What constitutes evidence of prejudice in a motion to dismiss for delay?

Ontario, Canada


The following excerpt is from Hurst v. Québec (Société nationale de l'amiante), 2006 CanLII 33682 (ON SC):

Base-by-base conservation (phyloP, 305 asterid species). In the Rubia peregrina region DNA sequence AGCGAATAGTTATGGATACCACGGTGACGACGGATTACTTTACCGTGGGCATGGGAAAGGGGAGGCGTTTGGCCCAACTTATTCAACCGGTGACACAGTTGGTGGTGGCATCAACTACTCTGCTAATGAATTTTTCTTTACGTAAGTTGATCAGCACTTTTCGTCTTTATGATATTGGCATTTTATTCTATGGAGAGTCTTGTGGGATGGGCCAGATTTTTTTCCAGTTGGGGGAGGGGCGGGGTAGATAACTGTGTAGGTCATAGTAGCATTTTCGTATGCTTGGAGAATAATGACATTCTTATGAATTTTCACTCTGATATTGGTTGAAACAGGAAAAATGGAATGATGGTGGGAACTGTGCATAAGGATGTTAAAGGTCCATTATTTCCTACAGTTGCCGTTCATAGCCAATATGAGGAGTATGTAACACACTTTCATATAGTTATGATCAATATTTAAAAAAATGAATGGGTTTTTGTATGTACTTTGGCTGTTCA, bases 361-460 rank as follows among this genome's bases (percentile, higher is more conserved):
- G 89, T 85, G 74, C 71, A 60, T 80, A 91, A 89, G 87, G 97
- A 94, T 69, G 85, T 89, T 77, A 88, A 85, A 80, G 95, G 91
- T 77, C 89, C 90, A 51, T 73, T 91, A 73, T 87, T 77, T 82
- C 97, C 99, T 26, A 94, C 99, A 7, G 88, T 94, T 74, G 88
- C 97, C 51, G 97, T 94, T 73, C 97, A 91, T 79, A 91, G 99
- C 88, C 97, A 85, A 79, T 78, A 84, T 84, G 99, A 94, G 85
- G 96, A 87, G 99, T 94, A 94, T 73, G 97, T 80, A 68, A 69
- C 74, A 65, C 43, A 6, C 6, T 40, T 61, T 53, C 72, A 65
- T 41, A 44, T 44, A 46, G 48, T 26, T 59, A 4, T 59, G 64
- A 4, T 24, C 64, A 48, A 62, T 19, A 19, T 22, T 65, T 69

What constitutes evidence of prejudice is not limited to one particular type of evidence. Provided that there is some evidence of inordinate or unreasonable delay giving rise to the perception that justice can no longer be done, courts have been willing to find prejudice and dismiss a case. In Belanger v. Southwestern Insulation Contractors Ltd.[57], Borins J. set out the general analysis that is used in a motion to dismiss for delay: It is unnecessary to review the many cases which have discussed the factors to be considered by the court on a motion to dismiss an action for delay or for want of prosecution. Nor is it necessary to consider the relatively rare case where the plaintiff's delay was intentional and contumelious. In order to succeed on a motion to dismiss a plaintiff's claim for delay the defendant must establish that the delay has been unreasonable in the sense that it is inordinate and inexcusable and that there is a substantial risk that a fair trial will not be possible for the defendant at the time the action is tried if it is allowed to continue. The second part of this proposition is often expressed as the likelihood of prejudice to the defendant giving rise to a substantial risk that a fair trial will not be possible when the case is actually tried. Examples of prejudice are the death of a witness, the inability to locate a witness, the inability of a witness to recall important facts or the loss of important evidence. In determining whether the delay has been unreasonable the court should consider the issues raised by the case, the complexity of the issues, the explanation for the delay and all relevant surrounding circumstances. In considering whether the defendant has sustained prejudice the court should consider the availability of its witnesses, whether the evidence is largely documentary or based on the recollection of individuals, the efforts made by the defendant to preserve its evidence and any other relevant consideration. Prejudice to the defendant is to be considered relative to the time the case will likely be reached for trial if permitted to proceed. The court will then balance the right of the plaintiff to proceed to trial with the defendant's right to a fair trial and make its decision. (at pp. 471-472 emphasis mine)

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